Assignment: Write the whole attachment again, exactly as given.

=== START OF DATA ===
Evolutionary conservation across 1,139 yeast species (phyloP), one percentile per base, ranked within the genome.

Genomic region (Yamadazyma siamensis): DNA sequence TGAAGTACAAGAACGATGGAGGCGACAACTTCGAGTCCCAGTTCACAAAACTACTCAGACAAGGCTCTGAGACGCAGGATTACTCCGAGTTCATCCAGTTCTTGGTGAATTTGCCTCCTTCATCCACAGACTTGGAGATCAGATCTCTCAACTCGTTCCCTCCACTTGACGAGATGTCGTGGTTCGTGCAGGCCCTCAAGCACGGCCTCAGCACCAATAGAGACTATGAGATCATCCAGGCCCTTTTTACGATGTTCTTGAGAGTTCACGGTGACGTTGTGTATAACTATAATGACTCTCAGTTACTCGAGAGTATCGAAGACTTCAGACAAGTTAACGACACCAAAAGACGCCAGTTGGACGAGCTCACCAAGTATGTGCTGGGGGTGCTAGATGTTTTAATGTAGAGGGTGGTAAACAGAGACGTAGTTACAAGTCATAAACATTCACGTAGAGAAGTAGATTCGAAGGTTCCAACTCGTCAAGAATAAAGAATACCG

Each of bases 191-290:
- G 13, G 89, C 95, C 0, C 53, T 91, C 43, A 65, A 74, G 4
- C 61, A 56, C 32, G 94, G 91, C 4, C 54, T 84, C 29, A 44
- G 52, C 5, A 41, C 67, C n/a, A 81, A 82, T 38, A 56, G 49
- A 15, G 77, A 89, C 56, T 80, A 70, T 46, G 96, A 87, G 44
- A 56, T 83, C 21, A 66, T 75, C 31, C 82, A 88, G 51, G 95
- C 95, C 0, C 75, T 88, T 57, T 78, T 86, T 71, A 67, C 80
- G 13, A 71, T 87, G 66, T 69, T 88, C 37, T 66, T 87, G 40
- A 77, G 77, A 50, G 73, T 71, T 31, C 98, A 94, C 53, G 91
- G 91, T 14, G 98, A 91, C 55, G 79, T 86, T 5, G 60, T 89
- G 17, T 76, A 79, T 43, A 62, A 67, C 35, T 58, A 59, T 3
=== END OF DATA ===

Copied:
Evolutionary conservation across 1,139 yeast species (phyloP), one percentile per base, ranked within the genome.

Genomic region (Yamadazyma siamensis): DNA sequence TGAAGTACAAGAACGATGGAGGCGACAACTTCGAGTCCCAGTTCACAAAACTACTCAGACAAGGCTCTGAGACGCAGGATTACTCCGAGTTCATCCAGTTCTTGGTGAATTTGCCTCCTTCATCCACAGACTTGGAGATCAGATCTCTCAACTCGTTCCCTCCACTTGACGAGATGTCGTGGTTCGTGCAGGCCCTCAAGCACGGCCTCAGCACCAATAGAGACTATGAGATCATCCAGGCCCTTTTTACGATGTTCTTGAGAGTTCACGGTGACGTTGTGTATAACTATAATGACTCTCAGTTACTCGAGAGTATCGAAGACTTCAGACAAGTTAACGACACCAAAAGACGCCAGTTGGACGAGCTCACCAAGTATGTGCTGGGGGTGCTAGATGTTTTAATGTAGAGGGTGGTAAACAGAGACGTAGTTACAAGTCATAAACATTCACGTAGAGAAGTAGATTCGAAGGTTCCAACTCGTCAAGAATAAAGAATACCG

Each of bases 191-290:
- G 13, G 89, C 95, C 0, C 53, T 91, C 43, A 65, A 74, G 4
- C 61, A 56, C 32, G 94, G 91, C 4, C 54, T 84, C 29, A 44
- G 52, C 5, A 41, C 67, C n/a, A 81, A 82, T 38, A 56, G 49
- A 15, G 77, A 89, C 56, T 80, A 70, T 46, G 96, A 87, G 44
- A 56, T 83, C 21, A 66, T 75, C 31, C 82, A 88, G 51, G 95
- C 95, C 0, C 75, T 88, T 57, T 78, T 86, T 71, A 67, C 80
- G 13, A 71, T 87, G 66, T 69, T 88, C 37, T 66, T 87, G 40
- A 77, G 77, A 50, G 73, T 71, T 31, C 98, A 94, C 53, G 91
- G 91, T 14, G 98, A 91, C 55, G 79, T 86, T 5, G 60, T 89
- G 17, T 76, A 79, T 43, A 62, A 67, C 35, T 58, A 59, T 3